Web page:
Policy Matters - In pursuit of a Nobel prize

07 Sep 2015 / 20:05 H.

    UNIVERSITI Malaya's vice-chancellor, Professor Datuk Dr Mohd Amin Jalaludin, wants his university to produce Malaysia's first Nobel prize winner. Not to be left behind, vice-chancellor Datuk Prof Dr Sahol Hamid Abu Bakar of Universiti Teknologi Mara is in the race to have one of its graduates win the Nobel prize.
    Should Malaysian universities try to produce Nobel laureates? Should they aim to inch up to find themselves in the list of the top 50 universities in the world?
    Before answering these questions directly, some of the undergrowth has to be cleared.
    Universities are a reflection of economic development. By and large, a country of low economic development would be able to support universities of a certain quality.
    A "good" university would, generally, be defined as one which has good teachers, research facilities, research output, patents, and of course, good students. Alternative or additional criteria could be added. One can go so far as to take into account the number of foreign students, the diversity in the nationalities of teaching staff, the availability of parking space, even travel grants for staff.
    When the level of economic development is low one cannot expect the government to spend a great deal on laboratories, invite Nobel laureates or other luminaries to give speeches. It will even be a challenge to retain the more marketable of its citizens from taking up appointments across the shores.
    Malaysia is afflicted by problems of its own that could stand in the way of producing Nobel laureates. The poor scores in PISA suggest that pre-university education is not at a high level. The "raw" material, obviously, is not of a high enough order to create globally renowned researchers.
    Recent reports indicate that there has been absolutely no quality control even over the English used in workbooks. It is astounding that this could have happened; hopefully, the final examination question papers, from which these questions were extracted, did not have these mistakes.
    Most Malaysian universities are teaching universities; the recruitment of lecturers is not based purely on meritocratic criteria; and, to top it all, lecturers feel encumbered by the bureaucratic processes that abound in universities.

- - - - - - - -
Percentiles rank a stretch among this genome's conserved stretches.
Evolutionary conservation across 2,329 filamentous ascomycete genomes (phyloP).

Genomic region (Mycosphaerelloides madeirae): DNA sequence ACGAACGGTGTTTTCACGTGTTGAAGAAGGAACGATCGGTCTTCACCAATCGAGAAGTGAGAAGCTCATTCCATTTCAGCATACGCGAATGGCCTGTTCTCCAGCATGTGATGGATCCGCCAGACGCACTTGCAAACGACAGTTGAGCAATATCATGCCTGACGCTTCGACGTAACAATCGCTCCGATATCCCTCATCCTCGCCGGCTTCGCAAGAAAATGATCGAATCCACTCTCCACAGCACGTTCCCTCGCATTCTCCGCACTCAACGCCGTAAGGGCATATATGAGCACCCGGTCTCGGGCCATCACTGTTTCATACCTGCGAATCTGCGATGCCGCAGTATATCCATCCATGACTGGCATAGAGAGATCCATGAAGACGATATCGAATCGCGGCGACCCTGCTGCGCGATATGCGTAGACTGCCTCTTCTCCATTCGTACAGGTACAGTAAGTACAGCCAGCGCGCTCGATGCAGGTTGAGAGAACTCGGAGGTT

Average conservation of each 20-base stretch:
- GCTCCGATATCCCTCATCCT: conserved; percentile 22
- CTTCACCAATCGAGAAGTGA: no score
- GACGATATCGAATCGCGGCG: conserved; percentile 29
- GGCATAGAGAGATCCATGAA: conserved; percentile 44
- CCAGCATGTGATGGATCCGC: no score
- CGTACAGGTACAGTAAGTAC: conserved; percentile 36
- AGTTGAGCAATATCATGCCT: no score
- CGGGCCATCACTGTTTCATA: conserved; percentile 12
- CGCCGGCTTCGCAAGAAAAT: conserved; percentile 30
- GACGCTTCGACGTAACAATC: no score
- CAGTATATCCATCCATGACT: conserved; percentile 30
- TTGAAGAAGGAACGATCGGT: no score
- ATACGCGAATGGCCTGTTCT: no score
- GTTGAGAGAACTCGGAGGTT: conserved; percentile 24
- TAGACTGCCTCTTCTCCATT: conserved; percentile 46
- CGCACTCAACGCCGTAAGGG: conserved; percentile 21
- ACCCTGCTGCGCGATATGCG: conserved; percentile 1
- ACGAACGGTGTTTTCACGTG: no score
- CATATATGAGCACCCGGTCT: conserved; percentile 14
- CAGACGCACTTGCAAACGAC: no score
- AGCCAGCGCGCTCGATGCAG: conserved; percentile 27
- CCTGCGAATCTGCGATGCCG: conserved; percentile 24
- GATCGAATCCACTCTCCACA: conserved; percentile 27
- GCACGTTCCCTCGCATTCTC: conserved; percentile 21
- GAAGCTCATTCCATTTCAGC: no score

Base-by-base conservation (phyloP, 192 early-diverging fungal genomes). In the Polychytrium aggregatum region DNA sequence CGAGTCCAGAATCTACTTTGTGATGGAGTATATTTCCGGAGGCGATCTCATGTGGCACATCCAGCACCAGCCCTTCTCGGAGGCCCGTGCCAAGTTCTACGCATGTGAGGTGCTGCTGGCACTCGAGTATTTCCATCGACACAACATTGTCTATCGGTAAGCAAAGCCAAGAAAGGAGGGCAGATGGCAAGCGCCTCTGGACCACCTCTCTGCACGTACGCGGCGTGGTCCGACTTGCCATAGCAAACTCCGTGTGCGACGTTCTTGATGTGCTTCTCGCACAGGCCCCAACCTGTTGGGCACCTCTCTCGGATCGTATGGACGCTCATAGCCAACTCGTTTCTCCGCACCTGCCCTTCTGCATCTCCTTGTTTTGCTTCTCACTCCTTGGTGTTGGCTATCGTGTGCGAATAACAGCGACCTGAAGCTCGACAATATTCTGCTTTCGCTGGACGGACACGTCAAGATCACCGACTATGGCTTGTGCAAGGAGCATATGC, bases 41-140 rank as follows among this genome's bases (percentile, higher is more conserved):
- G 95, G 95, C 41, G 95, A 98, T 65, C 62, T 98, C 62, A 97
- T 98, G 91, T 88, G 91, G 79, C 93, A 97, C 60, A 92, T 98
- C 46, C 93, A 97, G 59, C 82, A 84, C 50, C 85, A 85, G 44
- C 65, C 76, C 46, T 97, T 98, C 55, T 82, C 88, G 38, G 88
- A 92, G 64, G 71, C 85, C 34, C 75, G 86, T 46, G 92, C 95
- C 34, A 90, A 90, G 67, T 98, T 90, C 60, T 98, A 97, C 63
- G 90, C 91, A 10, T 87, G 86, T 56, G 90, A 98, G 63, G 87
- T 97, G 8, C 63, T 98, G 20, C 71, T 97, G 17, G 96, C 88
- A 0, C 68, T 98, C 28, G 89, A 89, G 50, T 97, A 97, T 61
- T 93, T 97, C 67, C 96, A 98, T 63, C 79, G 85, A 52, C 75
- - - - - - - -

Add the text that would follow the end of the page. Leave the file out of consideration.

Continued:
Within this context, it is unrealistic and unreasonable to expect the world of Malaysian universities. It is more sensible to demand that local universities satisfy the manpower needs of the nation.
    There is no point if one or two (or even 10) professors are working in esoteric areas in physics or economics. If Malaysians write the odd paper on quarks and their flavours, or on epistemic games, that is not going to have any effect on our gross domestic product.
    More impactful will be contributions to technology development that are of use to industry, or research on parasitology that will help reduce the incidence of dengue.
    Malaysia is at that level of development where it needs technologists who can take small and medium enterprises up the value chain.
    Companies need research analysts who can understand the workings of the economy, interpret the figures, and express an opinion on the economy, in five intelligible pages every morning, or every week, as the case may be.
    It is distressing if these analysts have sophisticated models in their heads but fumble when trying to find the words to voice their thoughts. It is worrisome if they have no opinion on the current state of the economy. And what if they cannot write half a page in English or Malay to size-up the economy?
    It would be unrealistic to try to breed Nobel prize winners when resources would be better spent on raising the overall standard of university education. We need more lecturers who can understand the technical papers in their respective fields, use their specialised knowledge in ways that can improve the lives of Malaysians, have a passionate interest in all that an academic life entails, and can participate intelligently in public discussions.
    By way of comparison, it would be preferable to buy Proton Sagas for a thousand Malaysians than send one Malaysian to space, especially if otherwise these thousand Malaysians would have to walk to work.
    It seems unduly narrow-minded to focus on the manpower needs of the economy. But as a first step it is imperative that the foundations of the economy be serviceable.
    There are complaints that the younger civil servants are not as intellectually inclined as those of the previous generations, that the younger career diplomats are not as articulate as they should be, that multinational corporations are not satisfied with the supply of human capital. The World Bank has alluded that Malaysia's human capital could pose a problem to the economy's long-term growth prospects.
    The universities have bureaucratised education. They now have elaborate criteria based on Bloom's taxonomy to categorise what is taught and at what level. They have devised methodologies to measure the output and productivity of lecturers.
    Yet, people mourn the decline of standards in tertiary education. They seek a return to a golden era in the past.
    We need to concentrate on rebuilding the basics and making sure that they purr like Formula 1 engines.
    Meanwhile, everyone should be encouraged to publish in Science and Nature.
    If one is persuaded to take a shot at the Nobel prize, one should. Why not?
    Dr Shankaran Nambiar is a senior research fellow at the Malaysian Institute of Economic Research. The views expressed in this article are his personal views. Comments: letters@thesundaily.com


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